Name: Helena Gandra
Position: European Solidarity Corps – Communications and Advocacy trainee. Recently created my own fashion label.
Company: European Volunteer Centre, Brussels, Belgium
Fun fact about myself: I am totally crazy about football. Always good to break Stereotypes!
Today I want to talk to you about why I think risk and curiosity are the key elements to be successful.
Eight years ago I was getting on a plane heading into the unknown. I was 17 and about to go to Romania as part of an Erasmus+ School Exchange and after a three and a half hour flight I found myself on the other side of Europe for the first time. I remember the first impression clearly, the people, how they dressed, the food, and especially the cold weather. I had never seen snow in my life, this was a strange new environment and a bit of a culture shock.
When the exchange ended a strange feeling stayed inside me. I had been raised believing that my country was the best but now I wanted learn more about other parts of Europe. I wanted to know more about other people, their thoughts, their culture and why anyone would ever consider living in such a cold temperature.
I realised then that I had been bitten by the ‘curiosity’ bug. I have often heard the saying that curiosity killed the cat but I have also heard that cats have 7 lives. So really, at the end of the day, even if you are curious you still have 6 more lives to live. With that reasoning I decided to explore more of Europe and after experiences new cultures I decided to pursue a Bachelor degree in new city, London, United Kingdom, studying music composition. Most of my teachers thought that I was crazy, my friends did not really understand why I wanted to go but my family supported me even though they were afraid of letting me go. This was the moment when I realised, that no matter what anyone said or did, I wanted to explore and go abroad. This was my dream.
When you holiday you never really let go your own cultural habits to give place to new ones. But after moving there more permanently and fully immersing myself in the culture, London had changed me. The city had changed the way I thought, the way I dressed, the way I saw personal relationships, and even the way I spoke. For the first time in my life I was speaking a language that was not my own for 24 hours a day, 7 days a week. After finishing my degree this love for the unknown kept following me.
Continuing down my path of cultural exploration I moved to Germany to do a teacher’s assistant programme in a primary school. I found myself living in Hamburg not knowing a single word of German. I am not going to lie it was hard. I knew no one and didn’t speak the language, I could have easily quit at that point and gone back to Portugal. But instead of giving up on my dream I worked diligently to improve my German and make the most of my life there.
To fill my free-time I started reading and found that politics and economics peaked my interest. I realized I wanted to pursue them more formally and applied to study a Masters in European Studies at the Europa-Universitat Flensburg. At first I doubted myself considering I had no formal education. But here is my advice: never think too much, just go for it. If you think it is something you will enjoy and can work towards, even if you fail, at least you know you tried.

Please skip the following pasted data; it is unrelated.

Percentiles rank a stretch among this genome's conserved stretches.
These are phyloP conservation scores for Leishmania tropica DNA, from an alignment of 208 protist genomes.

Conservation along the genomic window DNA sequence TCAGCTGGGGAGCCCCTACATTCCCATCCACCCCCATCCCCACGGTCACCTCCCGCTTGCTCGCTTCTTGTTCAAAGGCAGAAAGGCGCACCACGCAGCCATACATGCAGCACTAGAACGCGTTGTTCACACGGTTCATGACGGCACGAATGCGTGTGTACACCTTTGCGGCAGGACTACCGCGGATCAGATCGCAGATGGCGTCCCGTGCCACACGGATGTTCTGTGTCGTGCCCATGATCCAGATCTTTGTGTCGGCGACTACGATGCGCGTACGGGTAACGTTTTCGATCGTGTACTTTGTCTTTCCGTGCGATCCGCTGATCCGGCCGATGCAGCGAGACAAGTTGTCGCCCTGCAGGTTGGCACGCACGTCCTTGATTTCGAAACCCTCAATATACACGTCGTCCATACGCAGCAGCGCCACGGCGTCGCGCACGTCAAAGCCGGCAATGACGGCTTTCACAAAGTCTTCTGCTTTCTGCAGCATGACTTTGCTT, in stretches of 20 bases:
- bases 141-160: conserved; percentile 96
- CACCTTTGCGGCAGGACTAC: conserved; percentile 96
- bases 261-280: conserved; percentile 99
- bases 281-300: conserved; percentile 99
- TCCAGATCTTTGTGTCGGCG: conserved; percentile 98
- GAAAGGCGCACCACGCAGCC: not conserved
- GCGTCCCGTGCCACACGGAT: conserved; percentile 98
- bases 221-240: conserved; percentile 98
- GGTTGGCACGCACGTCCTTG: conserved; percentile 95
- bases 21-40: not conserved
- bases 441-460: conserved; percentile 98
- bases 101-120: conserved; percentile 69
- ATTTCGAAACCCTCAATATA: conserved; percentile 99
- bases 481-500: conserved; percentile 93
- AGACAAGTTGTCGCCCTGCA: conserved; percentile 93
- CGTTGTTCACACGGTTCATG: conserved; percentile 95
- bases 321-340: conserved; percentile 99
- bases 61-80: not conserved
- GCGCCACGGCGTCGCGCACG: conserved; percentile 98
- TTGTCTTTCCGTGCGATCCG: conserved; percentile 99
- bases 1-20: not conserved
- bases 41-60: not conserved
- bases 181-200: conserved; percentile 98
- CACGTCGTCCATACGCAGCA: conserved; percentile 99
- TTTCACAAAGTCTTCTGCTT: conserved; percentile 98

In the second year of my Master’s degree I was selected to do another Erasmus+ programme at the University of Wroclaw, in Poland. There I applied for an internship with Credit Suisse, the Swiss bank. At the time I was going through a hard breakup and was full of doubts, about personal relationships and about my goals. I started to wonder if anything that I did was making any sense. I was tired of others trying to influence my life and in this moment I promised myself that whatever I would set my mind to, I would do it. I focused, had a great interview and earned that internship.
While working for Credit Suisse my hard work was noticed and I received a phone call from the European Commission. They wanted me to do a bluebook traineeship in Human Resources that gave me the opportunity to relocate and contribute to my dream of exploring Europe. It was going into the unknown again, having never done anything in HR. But I decided to follow my heart and head to Brussels to start my new job. From there I moved on to a position in Communications and Advocacy in the European Solidarity Corps, a new initiative from the European Commission. Now I am the first Portuguese-European person in the Solidarity Corps.
Work hard, take risks, and go to new places. Life is whatever you want to do with it. Listen to advice, but never let anyone decide anything for you. If you are scared, if you think you will fail, there is only one way of knowing: try it! Even if you fail, nothing is worse than not trying. It all pays off in the end and that’s the advice I keep telling myself.
And, guess what? I just graduated in MA/MSc in European Studies!
“Dream as if you’ll live forever, live as if you’ll die today.”
One piece of advice for other young professionals from my experiences:
Dare to follow your dreams and possibly fail. Keep in mind that attempting to live without risk leads to the biggest risk of all, the risk of not living.
Connect with me:
Twitter – @Helena_Gandra